After two years of presidential campaigning, the signs are down, the newspaper pages have returned to, well, news, and most people are ready to put the whole thing out of their minds. But Stephanie Sharp, principle of Sharp Designs in Hamilton, is not ready to forget the marketing lessons she has picked up from the Barack Obama campaign.
One of the biggies is to maintain a consistent message. Obama’s tagline during the primaries (“Change We Can Believe In”) was tweaked slightly for the general election to “Change We Need.” John McCain, on the other hand, kept changing his message as he tried to define who he was. “This made it very confusing to voters if they were not already on the left or right,” says Sharp.
Sharp urges businesses to follow Obama’s example and keep repeating their messages, because people don’t soak it in the first time they hear it. She cautions them against a common tendency to get tired of their own messages too early and change them too early, before they have been maximally effective.
Sharp will speak on “Marketing Lessons from the Election: What Can You Apply to Your Business?” at NJAWBO Mercer’s marketing roundtable on Wednesday, January 21, at 8:15 a.m. at the Mercadien Group, 3625 Quakerbridge Road in Hamilton. For more information, call 609-392-8724 or E-mail email@example.com. Cost: $15.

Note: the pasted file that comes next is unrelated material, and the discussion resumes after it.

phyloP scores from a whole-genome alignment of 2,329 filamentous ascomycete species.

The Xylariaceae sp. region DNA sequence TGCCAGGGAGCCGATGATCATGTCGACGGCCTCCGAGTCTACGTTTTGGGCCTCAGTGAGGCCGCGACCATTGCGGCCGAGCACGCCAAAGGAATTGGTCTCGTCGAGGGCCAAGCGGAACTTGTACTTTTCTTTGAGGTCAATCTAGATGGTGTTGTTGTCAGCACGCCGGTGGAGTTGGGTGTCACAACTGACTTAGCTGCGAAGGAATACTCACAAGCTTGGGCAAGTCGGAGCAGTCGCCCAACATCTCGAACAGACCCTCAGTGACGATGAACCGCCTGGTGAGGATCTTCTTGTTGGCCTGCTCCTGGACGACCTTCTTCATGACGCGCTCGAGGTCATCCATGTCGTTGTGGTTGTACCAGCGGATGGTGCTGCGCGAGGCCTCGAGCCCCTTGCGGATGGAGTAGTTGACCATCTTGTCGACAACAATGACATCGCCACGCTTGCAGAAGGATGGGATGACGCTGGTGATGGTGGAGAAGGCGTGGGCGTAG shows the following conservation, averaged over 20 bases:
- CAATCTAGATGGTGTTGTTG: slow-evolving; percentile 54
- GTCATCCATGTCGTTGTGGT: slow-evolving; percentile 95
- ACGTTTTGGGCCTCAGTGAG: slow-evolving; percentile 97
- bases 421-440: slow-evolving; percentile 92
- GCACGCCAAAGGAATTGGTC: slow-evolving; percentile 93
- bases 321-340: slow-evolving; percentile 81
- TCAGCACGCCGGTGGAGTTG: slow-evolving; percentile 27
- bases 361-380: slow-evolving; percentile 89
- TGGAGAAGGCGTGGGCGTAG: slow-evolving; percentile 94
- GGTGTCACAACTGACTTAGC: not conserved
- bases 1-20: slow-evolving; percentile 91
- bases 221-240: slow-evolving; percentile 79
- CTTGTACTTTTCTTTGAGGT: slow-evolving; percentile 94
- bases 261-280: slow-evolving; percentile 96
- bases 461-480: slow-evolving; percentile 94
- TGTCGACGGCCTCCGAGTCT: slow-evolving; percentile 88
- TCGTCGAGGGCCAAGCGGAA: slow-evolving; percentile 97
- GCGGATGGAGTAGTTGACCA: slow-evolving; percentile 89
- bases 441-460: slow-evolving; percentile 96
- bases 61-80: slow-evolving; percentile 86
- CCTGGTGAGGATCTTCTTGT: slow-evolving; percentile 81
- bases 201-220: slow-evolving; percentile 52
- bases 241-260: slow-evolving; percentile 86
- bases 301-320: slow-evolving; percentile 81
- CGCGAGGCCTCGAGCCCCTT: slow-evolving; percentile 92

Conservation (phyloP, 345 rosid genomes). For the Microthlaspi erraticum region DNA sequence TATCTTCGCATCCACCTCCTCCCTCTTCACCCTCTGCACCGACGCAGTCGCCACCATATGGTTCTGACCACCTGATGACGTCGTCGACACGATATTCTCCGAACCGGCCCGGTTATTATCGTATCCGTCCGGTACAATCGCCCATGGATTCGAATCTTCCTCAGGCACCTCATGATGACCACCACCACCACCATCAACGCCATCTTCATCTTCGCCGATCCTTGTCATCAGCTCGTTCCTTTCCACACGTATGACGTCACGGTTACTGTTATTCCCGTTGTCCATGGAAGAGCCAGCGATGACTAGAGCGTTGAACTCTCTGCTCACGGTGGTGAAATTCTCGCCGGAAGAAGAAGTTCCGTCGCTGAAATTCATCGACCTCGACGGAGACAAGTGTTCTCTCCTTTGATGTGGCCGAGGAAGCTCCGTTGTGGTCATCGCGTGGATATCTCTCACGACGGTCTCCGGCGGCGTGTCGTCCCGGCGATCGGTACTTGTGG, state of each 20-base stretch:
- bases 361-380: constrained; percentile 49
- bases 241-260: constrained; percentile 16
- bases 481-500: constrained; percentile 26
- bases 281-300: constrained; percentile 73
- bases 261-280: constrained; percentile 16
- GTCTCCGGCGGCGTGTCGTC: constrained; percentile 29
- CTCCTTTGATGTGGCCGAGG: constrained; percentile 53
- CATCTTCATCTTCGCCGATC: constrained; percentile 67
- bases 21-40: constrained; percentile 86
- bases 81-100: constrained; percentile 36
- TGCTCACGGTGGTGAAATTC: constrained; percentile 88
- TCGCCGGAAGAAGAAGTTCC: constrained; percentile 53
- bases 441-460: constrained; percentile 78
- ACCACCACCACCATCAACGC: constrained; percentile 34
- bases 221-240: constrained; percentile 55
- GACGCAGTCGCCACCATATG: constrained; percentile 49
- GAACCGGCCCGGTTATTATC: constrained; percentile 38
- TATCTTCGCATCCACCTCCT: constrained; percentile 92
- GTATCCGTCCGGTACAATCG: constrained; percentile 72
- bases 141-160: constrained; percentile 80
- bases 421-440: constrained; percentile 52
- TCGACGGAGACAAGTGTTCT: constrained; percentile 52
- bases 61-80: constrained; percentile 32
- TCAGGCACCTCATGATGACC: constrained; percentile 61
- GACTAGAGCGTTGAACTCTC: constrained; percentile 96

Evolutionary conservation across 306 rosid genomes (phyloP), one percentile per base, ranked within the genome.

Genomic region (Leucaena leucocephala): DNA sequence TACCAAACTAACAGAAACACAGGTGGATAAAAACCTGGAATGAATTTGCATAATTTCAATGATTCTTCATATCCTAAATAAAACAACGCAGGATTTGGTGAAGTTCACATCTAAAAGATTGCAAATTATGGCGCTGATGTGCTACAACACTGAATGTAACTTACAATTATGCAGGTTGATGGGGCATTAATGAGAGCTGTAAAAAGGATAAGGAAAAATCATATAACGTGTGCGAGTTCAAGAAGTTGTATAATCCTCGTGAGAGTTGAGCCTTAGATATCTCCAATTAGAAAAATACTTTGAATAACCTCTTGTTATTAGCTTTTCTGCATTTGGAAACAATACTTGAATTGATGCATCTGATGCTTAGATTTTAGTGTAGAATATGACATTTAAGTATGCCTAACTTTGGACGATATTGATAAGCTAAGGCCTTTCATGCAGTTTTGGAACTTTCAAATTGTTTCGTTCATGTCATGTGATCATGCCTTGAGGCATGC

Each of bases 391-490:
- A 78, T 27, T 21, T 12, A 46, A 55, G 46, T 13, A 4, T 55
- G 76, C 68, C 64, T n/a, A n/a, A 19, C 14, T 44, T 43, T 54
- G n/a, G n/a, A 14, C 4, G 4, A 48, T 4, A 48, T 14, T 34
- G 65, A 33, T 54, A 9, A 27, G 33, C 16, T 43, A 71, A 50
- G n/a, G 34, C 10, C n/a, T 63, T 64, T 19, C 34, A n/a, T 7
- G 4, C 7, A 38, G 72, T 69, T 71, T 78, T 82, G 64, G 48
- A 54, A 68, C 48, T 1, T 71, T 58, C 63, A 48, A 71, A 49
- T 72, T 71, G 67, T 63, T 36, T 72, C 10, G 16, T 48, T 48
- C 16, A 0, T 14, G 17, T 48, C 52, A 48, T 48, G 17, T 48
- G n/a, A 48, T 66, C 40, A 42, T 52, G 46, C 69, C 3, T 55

Sharp offers other take-home lessons from the Obama campaign that small businesses would do well to heed:
Use consistent branding. Obama, says Sharp, achieved an easily recognizable look through an unchanging logo, with its colors, fonts, and theme of hope and change. Even campaign videos kept in line with Obama’s image: well-done, but not overly slick.
A strong business brand also requires a consistent design across different pieces of marketing collateral.
When she works with her clients, Sharp often sees people whose business cards, brochures, and websites all look different, and she advises instead that “you want the same look and feel so people immediately know it’s you. You want to stand out and be instantly recognizable.” Small or large doesn’t matter, she continues. “If you have professional looking materials, it makes you look bigger than you are.”
Go with a professional. The Obama campaign hired professional marketers rather than outsourcing to consultants, naming managers for each aspect of the campaign, including separate online and video managers. Often an in-house person can be cheaper than a consultant, says Sharp, but this depends on the size of the business. What is critical, however, is that professionals, whether in-house or consulting, immerse themselves in your product or service inside and out.